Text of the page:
COVAX summit: Rich countries pledge an extra $2.4 billion | News | DW | 02.06.2021

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COVAX summit: Rich countries pledge an extra $2.4 billion

The United Nations-backed program to provide COVID-19 vaccines for low and middle-income countries has secured more than 132 million doses through donations.

Supply of COVID vaccine.

The COVAX program has distributed some 77 million doses to 127 countries

A global pledging summit to advance access to COVID-19 vaccines secured on Wednesday nearly $2.4 billion (€1.97 billion) for the COVAX vaccine-sharing plan.

The chairman of the GAVI vaccine alliance, Jose Manuel Barroso, said the summit brought the total contributions for the procurement of the jab to nearly $9.6 billion.

The summit also saw donations of some 54 million doses of COVID vaccines, bringing COVAX's total to more than 132 million doses.

Watch video 01:12

Vaccines badly needed in developing countries

Countries pledge millions

Japanese Prime Minister Yoshihide Suga announced a fourfold increase of Japanese funding to the COVAX program, pledging another $800 million to deploy coronavirus vaccines for low and middle-income countries.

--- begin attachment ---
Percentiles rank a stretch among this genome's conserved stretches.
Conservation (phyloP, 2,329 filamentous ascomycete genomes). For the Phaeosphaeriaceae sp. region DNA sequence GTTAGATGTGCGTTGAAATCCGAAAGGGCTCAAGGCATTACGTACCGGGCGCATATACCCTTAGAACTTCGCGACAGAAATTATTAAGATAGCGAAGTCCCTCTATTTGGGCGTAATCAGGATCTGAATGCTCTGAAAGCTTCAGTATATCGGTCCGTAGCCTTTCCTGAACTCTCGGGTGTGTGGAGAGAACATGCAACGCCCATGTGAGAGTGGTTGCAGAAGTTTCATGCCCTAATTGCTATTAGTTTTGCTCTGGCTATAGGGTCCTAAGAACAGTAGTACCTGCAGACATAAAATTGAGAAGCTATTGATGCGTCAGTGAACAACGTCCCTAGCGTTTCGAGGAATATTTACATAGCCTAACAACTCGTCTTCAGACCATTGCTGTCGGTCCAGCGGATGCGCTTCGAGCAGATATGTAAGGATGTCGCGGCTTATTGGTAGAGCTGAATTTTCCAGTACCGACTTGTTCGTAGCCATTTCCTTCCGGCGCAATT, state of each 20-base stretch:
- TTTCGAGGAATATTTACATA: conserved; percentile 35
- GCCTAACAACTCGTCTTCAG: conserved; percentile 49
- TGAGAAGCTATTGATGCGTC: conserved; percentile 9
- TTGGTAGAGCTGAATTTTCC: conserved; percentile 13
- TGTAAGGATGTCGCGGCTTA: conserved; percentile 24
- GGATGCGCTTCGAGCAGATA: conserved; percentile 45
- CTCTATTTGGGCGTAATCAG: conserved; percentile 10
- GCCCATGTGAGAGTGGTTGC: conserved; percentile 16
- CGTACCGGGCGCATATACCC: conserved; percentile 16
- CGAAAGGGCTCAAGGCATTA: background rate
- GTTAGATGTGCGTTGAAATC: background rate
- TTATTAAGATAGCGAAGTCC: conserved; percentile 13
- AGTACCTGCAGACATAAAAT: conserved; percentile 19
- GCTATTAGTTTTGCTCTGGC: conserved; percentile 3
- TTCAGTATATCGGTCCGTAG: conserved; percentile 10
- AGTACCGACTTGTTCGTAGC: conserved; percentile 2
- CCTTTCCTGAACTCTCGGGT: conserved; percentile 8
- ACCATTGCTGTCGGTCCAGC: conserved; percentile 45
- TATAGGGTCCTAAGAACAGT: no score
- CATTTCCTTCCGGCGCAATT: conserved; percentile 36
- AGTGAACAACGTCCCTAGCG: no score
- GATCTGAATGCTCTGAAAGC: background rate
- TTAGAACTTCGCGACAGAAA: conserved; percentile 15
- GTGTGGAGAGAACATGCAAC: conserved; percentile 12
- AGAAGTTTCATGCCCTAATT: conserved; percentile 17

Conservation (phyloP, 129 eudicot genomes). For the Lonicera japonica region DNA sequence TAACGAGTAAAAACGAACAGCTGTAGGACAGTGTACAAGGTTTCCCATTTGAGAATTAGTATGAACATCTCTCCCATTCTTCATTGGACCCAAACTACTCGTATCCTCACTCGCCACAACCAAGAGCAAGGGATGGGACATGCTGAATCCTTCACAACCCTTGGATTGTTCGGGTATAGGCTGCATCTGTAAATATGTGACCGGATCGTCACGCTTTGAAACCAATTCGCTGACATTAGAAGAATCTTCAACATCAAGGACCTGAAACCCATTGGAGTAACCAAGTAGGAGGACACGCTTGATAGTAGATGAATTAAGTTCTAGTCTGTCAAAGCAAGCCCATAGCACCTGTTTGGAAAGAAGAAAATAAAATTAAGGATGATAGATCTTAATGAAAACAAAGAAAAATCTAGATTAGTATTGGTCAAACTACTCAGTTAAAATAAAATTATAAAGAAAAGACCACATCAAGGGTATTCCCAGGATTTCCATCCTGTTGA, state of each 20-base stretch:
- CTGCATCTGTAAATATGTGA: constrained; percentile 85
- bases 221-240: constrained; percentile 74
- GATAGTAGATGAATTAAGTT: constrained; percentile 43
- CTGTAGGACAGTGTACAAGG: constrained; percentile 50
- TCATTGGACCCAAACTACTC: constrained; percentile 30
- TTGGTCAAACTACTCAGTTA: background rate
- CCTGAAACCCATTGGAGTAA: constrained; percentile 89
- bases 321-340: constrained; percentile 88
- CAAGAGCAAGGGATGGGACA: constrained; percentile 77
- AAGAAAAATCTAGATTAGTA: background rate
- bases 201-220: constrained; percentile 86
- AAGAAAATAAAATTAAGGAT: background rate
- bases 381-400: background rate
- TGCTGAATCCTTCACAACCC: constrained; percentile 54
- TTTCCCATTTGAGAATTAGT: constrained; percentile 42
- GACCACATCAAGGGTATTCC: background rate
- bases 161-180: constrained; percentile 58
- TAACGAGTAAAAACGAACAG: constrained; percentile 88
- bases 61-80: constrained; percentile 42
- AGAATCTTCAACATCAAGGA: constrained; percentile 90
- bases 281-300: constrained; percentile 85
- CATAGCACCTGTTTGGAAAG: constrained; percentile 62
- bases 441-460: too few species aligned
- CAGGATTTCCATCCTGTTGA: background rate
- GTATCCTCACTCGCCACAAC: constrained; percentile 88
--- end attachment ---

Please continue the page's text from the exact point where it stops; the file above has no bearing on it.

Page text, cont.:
Sweden, Austria, Spain, Finland, Luxembourg and Australia were also among countries to announce new donations.

US Vice President Kamala Harris referenced Washington's $4 billion contribution to COVAX, but made no specific announcements on fresh US funding. 

Watch video 03:40

Aurélia Nguyen, Head of the Office of the Covax Facility, welcomes US support

COVAX to the rescue

The COVAX program aims to accelerate access to 1.8 billion vaccine doses to covering nearly 30% of middle- and low-income countries' populations.

Roughly 1.8 billion doses of coronavirus vaccines have been administered worldwide, mostly in wealthy nations.

The World Health Organization (WHO) has repeatedly called on wealthier countries to donate to the COVAX program.

Watch video 00:56

Tedros Ghebreyesus: Walk the talk on vaccine equity

WHO Director-General Tedros Adhanom Ghebreyesus reiterated concerns that wealthier countries have vaccinated high percentages of their people, while health workers in lower-income nations remain unprotected.

"Of the 1.8 billion vaccines administered globally, just 0.4% have been administered in low-income countries," he said. "This is ethically, epidemiologically and economically unacceptable."

Last month, the United Nations Security Council called for more COVID vaccines for Africa amid concerns that the continent had received only 2% of all shots administered worldwide.

fb/aw (AP, Reuters) 

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